There are a number of “coming-out” books; they are important testaments to the struggles of homosexuals to gain acceptance in society, and illustrate society’s progress in becoming more tolerant. But Jon Ginoli’s Deflowered is a new wrinkle on the theme. It’s about his life as singer/ guitarist for Pansy Division, the first openly gay pop-punk band, founded in 1988. Male rock singers’ stock-in-trade, even in the politically progressive punk-rock genre, is the proud declaration of their heterosexuality. The stereotypical music of gay men was disco and show tunes, but Ginoli didn’t want to be musically segregated.
Ginoli’s history is a watershed moment, because his generation also saw musicians like Bob Mould of Husker Du, Rob Halford of Judas Priest coming out. But Pansy Division was more direct with their song lyrics and the band name itself. His story isn’t lacking in confrontations with homophobic audience members; it’s an inspiring tale of courage in facing substantial obstacles.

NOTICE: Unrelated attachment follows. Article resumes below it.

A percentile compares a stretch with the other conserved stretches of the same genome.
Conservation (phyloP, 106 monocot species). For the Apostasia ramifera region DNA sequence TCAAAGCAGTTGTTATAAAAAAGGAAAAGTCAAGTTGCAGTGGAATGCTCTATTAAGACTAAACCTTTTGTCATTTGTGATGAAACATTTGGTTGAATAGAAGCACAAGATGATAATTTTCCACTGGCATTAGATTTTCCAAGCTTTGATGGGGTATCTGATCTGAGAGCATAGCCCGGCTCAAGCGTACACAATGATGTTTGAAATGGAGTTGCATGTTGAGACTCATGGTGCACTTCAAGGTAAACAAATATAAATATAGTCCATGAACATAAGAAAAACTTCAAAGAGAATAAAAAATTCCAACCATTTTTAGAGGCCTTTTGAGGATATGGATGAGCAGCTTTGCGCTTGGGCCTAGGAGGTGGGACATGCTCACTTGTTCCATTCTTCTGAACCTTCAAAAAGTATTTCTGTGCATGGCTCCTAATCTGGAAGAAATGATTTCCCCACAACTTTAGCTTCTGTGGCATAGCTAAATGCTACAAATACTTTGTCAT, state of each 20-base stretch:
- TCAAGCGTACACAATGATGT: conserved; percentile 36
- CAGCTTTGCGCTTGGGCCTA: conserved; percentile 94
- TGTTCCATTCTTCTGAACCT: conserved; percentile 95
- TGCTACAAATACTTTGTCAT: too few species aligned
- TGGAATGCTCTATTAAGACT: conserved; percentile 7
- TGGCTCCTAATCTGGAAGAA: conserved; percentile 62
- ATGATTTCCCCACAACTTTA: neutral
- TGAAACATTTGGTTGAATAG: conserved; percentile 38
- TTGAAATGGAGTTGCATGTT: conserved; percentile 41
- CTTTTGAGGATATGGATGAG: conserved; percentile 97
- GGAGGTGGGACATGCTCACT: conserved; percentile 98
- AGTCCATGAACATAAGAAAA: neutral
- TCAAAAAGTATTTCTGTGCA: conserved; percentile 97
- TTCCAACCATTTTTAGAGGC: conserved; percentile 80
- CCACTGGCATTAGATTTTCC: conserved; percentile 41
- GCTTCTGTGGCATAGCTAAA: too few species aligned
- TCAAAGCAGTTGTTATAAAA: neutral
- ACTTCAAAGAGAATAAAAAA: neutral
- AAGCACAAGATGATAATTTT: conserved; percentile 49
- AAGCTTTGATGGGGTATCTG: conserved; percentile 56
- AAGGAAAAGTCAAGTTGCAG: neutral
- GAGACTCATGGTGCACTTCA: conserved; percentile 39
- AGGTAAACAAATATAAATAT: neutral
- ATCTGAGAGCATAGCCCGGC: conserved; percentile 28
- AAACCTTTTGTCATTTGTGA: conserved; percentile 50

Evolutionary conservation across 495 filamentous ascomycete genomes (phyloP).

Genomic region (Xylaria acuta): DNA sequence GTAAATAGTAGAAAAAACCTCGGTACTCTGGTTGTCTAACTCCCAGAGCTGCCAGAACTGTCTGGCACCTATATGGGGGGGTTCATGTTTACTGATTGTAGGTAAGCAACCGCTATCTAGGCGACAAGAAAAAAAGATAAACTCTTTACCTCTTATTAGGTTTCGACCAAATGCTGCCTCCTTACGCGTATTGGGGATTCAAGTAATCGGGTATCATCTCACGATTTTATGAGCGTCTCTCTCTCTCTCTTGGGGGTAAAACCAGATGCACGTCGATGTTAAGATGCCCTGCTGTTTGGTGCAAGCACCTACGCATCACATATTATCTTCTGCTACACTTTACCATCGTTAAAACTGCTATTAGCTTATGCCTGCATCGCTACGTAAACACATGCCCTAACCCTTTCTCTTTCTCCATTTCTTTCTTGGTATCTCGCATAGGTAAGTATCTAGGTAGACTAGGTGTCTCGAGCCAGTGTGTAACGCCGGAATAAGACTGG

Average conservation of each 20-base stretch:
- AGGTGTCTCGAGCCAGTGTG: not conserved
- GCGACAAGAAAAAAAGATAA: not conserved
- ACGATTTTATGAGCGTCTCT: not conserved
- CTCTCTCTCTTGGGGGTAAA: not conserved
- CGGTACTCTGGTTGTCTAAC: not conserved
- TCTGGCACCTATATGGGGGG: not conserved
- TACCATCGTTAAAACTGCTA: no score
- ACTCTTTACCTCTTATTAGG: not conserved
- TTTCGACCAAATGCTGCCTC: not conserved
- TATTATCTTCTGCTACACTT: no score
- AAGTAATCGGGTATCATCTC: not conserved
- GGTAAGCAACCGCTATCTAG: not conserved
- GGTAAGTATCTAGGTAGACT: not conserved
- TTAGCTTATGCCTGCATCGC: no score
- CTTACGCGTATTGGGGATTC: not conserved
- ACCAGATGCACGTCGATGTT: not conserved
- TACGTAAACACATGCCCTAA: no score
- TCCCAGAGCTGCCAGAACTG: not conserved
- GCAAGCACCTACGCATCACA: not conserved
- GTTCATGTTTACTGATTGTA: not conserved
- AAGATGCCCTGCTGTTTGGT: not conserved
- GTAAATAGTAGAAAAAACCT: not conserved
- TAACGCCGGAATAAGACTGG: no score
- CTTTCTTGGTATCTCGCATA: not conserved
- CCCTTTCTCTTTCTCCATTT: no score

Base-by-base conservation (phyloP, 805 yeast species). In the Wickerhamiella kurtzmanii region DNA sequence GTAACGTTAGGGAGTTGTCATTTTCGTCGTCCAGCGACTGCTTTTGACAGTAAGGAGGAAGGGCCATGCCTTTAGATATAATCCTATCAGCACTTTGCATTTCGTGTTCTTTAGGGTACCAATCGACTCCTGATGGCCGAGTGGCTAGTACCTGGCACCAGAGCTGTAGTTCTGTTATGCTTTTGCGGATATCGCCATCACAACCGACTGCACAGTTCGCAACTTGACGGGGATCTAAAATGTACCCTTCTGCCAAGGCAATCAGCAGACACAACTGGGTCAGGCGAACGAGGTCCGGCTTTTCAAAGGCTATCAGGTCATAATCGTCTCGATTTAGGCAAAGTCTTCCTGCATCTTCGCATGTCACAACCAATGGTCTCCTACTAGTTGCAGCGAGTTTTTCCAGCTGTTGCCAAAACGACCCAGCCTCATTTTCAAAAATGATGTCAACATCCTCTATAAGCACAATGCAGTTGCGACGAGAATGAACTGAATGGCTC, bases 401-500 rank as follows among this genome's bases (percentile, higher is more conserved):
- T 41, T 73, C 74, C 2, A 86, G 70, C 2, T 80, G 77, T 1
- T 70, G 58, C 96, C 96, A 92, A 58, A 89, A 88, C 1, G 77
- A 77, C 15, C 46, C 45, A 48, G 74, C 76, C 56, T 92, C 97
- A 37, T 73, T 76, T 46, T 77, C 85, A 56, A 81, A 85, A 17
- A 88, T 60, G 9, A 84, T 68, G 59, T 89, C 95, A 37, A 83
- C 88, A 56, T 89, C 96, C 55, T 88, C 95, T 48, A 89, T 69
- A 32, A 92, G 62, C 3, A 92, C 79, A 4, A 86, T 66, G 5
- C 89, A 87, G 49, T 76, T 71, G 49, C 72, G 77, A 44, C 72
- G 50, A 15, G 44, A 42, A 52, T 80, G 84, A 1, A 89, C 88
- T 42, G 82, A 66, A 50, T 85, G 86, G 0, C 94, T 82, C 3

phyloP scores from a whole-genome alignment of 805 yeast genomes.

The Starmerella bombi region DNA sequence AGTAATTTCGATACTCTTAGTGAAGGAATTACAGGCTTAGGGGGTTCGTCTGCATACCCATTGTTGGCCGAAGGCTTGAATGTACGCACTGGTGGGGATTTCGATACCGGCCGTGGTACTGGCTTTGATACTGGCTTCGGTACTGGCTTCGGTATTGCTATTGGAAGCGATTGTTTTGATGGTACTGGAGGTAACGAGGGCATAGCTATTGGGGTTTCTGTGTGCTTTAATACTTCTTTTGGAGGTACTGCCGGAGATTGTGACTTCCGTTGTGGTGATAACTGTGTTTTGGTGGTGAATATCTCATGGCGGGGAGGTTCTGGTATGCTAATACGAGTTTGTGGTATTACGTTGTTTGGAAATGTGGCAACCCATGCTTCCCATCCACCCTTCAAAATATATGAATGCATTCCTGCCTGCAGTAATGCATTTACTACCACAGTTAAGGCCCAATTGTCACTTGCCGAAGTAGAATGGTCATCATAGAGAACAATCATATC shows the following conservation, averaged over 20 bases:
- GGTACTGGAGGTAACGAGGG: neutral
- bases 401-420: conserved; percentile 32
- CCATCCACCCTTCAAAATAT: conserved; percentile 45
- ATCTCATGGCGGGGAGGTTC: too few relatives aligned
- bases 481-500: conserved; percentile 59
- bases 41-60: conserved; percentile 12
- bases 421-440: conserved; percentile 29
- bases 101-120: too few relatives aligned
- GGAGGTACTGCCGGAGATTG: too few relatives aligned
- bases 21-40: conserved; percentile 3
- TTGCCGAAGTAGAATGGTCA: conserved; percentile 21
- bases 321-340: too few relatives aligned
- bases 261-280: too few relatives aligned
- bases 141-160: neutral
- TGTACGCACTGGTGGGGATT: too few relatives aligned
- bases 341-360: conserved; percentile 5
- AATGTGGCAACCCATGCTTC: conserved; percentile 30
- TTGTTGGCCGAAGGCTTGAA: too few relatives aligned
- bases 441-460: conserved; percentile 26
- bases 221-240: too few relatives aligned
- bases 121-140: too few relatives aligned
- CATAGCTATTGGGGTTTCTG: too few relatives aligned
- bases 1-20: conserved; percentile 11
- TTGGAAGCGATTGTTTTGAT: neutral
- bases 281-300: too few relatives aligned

As Ginoli—who will be signing his book locally this week—notes in his recollection of opening for Green Day at the height of that band‘s popularity, “If we had planned to get to Madison Square Garden, we certainly wouldn’t have taken anything resembling the path we took. We certainly wouldn’t have formed a gay rock band. But it was being ourselves that got their attention in the first place.” That lesson can’t be learned too many times.
Jon Ginoli: Deflowered: My Life In Pansy Division @ Sam Weller’s Bookstore, 254 S. Main, 801-328-2586, Friday, May 1, 7 p.m. SamWellers.com